7. Comfort with inactivity

This can feel counter-intuitive, but taking a step back to scope out a problem, do research or ramp up on a new area is sometimes more important than jumping into code. This is too often falsely conflated with laziness. There’s a natural inclination to feel productive which can lead you into a trap of putting thoughts to keyboard without having a robust blueprint or plan in place. This costs you later if you end up designing sub-optimal solutions or have to backtrack.

There’s of course a balance here to keep your productivity in check; using the following guideposts is typically helpful:

  • Make sure your manager/team-mates know what you’re doing and why you’re spending extra time on something.
  • Make sure no one is blocked.
  • Get feedback early if you’re digging into something (ex., chasing creative fancies that lead you to implement entirely-new-and-inconsistent-but-super-interesting design patterns is probably a time-wasting distraction your manager can guide you away from).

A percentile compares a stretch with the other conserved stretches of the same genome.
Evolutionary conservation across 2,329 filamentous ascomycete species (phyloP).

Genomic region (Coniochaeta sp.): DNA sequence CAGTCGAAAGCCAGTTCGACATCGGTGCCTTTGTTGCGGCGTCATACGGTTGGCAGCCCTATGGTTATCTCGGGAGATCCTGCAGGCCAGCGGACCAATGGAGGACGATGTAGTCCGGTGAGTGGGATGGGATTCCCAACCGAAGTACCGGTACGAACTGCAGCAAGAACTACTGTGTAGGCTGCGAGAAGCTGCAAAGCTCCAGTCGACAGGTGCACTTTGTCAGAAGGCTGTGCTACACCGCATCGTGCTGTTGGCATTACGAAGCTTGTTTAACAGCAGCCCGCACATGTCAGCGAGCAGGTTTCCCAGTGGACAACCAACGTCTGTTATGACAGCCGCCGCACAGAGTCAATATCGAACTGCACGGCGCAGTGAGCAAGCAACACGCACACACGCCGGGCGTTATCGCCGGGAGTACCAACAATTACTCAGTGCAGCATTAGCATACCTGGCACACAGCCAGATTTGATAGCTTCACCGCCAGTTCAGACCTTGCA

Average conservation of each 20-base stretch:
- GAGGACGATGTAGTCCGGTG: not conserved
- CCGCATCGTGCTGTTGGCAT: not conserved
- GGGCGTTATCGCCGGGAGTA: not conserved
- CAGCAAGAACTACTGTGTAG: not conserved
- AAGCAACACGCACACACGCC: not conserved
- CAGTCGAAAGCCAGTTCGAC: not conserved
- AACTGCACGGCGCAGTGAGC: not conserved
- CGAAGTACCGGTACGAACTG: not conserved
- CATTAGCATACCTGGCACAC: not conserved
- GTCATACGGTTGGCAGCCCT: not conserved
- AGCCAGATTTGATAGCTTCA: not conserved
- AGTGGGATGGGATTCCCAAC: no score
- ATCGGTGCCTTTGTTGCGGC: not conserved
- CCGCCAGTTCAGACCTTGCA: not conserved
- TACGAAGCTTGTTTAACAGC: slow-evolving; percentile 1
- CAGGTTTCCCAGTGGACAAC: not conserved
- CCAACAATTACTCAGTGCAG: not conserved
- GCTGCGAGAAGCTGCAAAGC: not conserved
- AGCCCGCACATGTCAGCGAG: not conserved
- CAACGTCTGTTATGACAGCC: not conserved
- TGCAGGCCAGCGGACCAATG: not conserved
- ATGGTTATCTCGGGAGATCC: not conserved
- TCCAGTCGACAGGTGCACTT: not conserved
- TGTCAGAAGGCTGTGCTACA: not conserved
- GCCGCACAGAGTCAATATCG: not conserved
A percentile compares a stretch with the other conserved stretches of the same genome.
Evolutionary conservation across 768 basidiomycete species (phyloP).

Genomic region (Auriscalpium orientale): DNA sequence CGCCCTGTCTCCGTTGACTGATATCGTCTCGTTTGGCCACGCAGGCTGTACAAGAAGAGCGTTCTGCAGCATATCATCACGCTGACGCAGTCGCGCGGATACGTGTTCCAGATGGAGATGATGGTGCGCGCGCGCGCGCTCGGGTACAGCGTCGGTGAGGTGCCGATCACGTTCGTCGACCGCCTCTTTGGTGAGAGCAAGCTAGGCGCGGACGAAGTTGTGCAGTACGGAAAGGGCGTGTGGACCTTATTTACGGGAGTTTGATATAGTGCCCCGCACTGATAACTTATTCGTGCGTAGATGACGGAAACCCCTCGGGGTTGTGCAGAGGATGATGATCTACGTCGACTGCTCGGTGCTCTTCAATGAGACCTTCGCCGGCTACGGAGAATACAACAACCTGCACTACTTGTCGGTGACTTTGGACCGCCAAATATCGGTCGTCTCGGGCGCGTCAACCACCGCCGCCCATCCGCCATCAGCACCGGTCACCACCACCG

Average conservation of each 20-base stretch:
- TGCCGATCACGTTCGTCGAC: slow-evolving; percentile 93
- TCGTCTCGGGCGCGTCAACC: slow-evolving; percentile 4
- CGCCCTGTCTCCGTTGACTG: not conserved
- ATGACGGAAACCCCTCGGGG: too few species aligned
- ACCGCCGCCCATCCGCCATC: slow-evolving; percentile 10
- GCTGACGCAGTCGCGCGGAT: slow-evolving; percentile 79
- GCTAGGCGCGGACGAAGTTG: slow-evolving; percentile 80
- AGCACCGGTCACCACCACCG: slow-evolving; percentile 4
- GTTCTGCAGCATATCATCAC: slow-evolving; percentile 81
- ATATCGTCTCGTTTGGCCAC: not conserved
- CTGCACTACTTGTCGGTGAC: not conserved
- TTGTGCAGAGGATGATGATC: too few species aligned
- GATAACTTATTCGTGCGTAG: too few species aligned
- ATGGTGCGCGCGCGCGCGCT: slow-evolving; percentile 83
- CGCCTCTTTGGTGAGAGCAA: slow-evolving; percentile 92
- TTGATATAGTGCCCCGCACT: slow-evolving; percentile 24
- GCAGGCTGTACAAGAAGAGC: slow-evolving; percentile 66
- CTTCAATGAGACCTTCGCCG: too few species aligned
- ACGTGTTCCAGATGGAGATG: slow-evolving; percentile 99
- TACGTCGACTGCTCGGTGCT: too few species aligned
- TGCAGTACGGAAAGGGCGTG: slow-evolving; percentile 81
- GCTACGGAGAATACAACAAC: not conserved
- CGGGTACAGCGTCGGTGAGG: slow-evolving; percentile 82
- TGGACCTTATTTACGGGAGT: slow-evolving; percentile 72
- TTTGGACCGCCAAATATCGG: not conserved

• If you’re stuck on a problem for 20+ minutes, ask someone for help.

8. Learning together

Internships benefit from a type of camaraderie that’s difficult to replicate once you enter the workforce full-time. Use this unique closeness as a support system to start reading lists, book clubs or collaborate on side-projects. Hopefully this doesn’t sound prescriptive; it speaks from my personal experience of doing 6 tech internships where I regret being way too shy and not relying more on the awesome cohorts I was part of. 🙈

Ending with a note of gratitude

I can not overstate how lucky I feel to have learned from GitHub’s 2017 interns. Beyond their commitment to building technology—it was refreshing to see the “next generation” of software engineers genuinely devoted to critically engaging in the social aspects of our industry. Thank you for your passion toward evolving standards for equality and diversity, in parallel with your technical and professional aspirations.